Wikis. In contrast to notecards and digital composition tools, Wikis prioritize the needs of a collective of stakeholders over the individual researcher. Information is sometimes structured and attached to specific sources, and the process that produced the knowledge can be preserved in discussion forums. In a wiki, however, individual researchers lose a great deal of power in order to create value for the collective: knowledge is subject to collective approval, and conflicting truth claims must be reconciled fully and immediately.
In order to provide more support for journalists and other researchers, a system must be designed for a defined universe of knowledge to manage—the types of organizations, persons, and events; the attributes of those entities; and the relations amongst them.
With these set, the designer of the system can identify source material with potential relevance, what pieces of information will be important in the source material, what facets of the information will be useful to index, and what types of claims are congruent or incompatible.
The more defined the field of knowledge, the more that information technology can aid the production of that knowledge. However, given the current costs of building, a limited field of knowledge is not sufficient. These types of systems should only be built where three conditions are met. First, there is a fairly narrow knowledge area that has wide and durable interest. Second, the number of concrete instances of knowledge is much larger than one person can manage using private skills. Third, there is a large corpus of primary source material that can be used to develop concrete knowledge in a repeatable and separable manner.
Some examples include:
Geneology. Who were the parents of whom. When and where was a person born and when and where did they die.
Corporate Beneficiaries. Who ultimately owns or controls an organization, which may be owned by a chain of shell organizations.
Security Forces. What is the organizational structure of security forces. Who are the commanding officers of units and what has been their careers.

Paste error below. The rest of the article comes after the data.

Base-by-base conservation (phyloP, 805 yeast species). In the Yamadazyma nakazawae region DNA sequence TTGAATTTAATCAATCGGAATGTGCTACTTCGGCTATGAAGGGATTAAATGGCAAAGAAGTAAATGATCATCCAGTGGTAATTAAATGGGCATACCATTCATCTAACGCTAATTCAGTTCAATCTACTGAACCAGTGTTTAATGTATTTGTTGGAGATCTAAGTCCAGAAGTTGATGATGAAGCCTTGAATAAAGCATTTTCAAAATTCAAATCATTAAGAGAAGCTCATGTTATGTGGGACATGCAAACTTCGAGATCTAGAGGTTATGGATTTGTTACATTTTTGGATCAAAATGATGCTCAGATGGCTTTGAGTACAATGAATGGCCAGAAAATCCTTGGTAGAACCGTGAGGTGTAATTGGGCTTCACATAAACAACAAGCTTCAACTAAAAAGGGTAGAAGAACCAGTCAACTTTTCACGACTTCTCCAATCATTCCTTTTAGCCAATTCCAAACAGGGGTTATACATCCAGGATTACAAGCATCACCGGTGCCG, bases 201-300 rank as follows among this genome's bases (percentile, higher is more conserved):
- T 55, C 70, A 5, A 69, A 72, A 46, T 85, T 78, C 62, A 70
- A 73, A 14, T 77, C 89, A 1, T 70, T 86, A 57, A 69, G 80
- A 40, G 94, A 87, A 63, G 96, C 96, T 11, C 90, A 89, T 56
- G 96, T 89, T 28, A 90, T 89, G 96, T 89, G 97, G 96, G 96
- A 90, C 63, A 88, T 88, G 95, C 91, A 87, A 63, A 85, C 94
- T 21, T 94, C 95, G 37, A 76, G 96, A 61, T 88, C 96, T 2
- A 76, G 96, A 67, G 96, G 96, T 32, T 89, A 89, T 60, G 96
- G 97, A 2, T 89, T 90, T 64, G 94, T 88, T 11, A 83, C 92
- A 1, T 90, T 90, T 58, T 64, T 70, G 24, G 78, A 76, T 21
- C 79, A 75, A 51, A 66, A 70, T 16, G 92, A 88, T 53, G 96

Campaign Finance. Who, ultimately, gave money to which political campaigns, directly or through intermediaries.
Human Rights Violations. Who and how many people have been killed in an armed conflict.
Customer Relationship Management. The nature and relationships of individuals and organizations; the history of contacts between them.
Consider two different organizations, both working in one of these problem domains, both with separate missions but similar sets of problems:
Security Force Monitor is a nonprofit based out of Columbia University with the mission of tracking security force activity in conflict areas around the world. Maintaining a robust knowledge system is a key part of their mission, but it is a difficult task: keeping track of security forces requires keeping track of large quantities of ambiguous information—information that has been retrieved from unreliable sources, primarily secondary news reports, and that is then adjudicated by staff members who lack authoritative context. For any given assertion about a human rights violation to be credible, the knowledge system must know where each piece of information came from, which researcher catalogued it, and the degree of confidence the researcher had in the assertion. Yet for the system to be useful to an audience outside of the internal research team, it must also be capable of adjudicating conflicting claims and presenting a structured view of the security forces and the incidents they have been involved in.
FamilySearch is a service provided by the Church of Latter-day Saints that seeks to build detailed genealogies using demographic records. The service sources much of its information from old census records, which are OCRed and then interpreted by staff members, but it also allows users to upload their own records and contest genealogies recorded by the system. Every claim must be tied to a specific record, and contested assertions are eventually adjudicated.
As we describe the necessary features of machine-assisted dossiers, we will refer back to the problems and solutions that these two organizations engage with in their attempts to build comprehensive knowledge systems.
The system must have the capability to collect the source material which will be the evidence to support the development of knowledge and make those materials convenient for the purposes of research. The set of problems here are largely covered under the field of document management and there already exist many excellent tools for this portion of the task. Within journalism, the prominent examples include DocumentCloud, aleph, and the PANDA project.